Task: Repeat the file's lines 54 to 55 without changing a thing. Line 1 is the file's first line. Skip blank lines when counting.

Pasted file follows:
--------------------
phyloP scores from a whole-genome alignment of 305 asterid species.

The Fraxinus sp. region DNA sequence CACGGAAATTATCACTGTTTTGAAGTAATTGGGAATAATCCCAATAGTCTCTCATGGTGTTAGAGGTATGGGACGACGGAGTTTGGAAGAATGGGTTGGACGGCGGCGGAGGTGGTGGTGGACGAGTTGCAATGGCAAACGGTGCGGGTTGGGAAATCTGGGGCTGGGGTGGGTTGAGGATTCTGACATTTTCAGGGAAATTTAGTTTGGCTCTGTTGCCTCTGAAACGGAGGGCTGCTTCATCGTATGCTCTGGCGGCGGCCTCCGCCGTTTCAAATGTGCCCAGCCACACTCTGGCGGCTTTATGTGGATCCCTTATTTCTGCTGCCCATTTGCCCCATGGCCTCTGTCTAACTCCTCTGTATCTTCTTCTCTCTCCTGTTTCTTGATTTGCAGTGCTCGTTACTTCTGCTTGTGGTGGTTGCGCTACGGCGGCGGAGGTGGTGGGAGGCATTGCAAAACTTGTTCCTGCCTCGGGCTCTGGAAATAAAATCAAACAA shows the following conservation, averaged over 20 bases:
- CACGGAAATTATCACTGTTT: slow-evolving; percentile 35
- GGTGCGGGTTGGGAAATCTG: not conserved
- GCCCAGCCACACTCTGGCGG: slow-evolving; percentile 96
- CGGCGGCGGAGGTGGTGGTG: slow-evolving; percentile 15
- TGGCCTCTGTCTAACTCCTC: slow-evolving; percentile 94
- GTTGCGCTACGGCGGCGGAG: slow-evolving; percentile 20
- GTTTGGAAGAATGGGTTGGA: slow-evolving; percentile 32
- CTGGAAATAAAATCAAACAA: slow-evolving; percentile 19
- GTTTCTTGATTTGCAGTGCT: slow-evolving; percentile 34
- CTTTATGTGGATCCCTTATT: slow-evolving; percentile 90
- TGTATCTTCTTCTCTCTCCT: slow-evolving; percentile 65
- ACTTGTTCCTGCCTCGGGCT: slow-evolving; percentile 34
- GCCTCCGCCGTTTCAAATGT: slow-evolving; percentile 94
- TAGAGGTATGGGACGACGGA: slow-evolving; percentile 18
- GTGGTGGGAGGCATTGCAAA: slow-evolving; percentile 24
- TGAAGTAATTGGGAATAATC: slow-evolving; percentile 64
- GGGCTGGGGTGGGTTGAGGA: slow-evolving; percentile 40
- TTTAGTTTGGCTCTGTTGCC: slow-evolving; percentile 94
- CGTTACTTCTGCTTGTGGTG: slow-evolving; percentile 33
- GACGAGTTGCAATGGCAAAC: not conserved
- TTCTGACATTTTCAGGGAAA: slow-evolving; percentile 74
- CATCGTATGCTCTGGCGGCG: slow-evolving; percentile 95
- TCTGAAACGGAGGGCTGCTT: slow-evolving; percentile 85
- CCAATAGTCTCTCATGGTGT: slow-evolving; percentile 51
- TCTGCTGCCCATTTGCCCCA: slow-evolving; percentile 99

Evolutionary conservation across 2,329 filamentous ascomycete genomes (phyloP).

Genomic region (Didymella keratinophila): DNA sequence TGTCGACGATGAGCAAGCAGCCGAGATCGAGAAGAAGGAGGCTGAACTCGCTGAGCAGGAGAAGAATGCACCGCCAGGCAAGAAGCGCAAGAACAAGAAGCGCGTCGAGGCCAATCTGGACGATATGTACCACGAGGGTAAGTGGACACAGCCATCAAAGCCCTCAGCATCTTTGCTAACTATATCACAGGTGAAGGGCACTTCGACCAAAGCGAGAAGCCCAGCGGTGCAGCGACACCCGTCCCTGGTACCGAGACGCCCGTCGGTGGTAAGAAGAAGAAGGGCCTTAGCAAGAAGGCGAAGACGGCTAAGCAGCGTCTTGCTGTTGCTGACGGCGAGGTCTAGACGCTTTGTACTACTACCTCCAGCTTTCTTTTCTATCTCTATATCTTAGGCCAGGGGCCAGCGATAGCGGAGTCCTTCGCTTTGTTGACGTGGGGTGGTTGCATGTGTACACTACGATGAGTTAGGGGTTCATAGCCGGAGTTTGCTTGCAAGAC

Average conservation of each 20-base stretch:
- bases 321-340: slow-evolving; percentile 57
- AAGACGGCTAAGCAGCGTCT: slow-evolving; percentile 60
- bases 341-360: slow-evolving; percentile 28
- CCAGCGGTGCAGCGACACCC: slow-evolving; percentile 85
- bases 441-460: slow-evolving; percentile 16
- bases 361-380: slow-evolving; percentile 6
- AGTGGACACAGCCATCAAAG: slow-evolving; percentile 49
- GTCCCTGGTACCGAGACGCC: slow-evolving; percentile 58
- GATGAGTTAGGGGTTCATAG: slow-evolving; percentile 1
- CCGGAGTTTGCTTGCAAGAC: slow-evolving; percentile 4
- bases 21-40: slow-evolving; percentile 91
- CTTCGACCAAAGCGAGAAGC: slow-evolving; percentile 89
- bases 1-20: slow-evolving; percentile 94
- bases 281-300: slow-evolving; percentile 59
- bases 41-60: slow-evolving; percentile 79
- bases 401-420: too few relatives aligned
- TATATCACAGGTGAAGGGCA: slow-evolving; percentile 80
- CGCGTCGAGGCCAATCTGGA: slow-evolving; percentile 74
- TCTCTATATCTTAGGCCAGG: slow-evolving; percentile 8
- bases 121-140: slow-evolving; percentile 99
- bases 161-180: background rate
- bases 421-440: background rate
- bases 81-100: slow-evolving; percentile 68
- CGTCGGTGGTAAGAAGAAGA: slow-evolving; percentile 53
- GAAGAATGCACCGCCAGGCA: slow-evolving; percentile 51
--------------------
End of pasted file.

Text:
- CGTCGGTGGTAAGAAGAAGA: slow-evolving; percentile 53
- GAAGAATGCACCGCCAGGCA: slow-evolving; percentile 51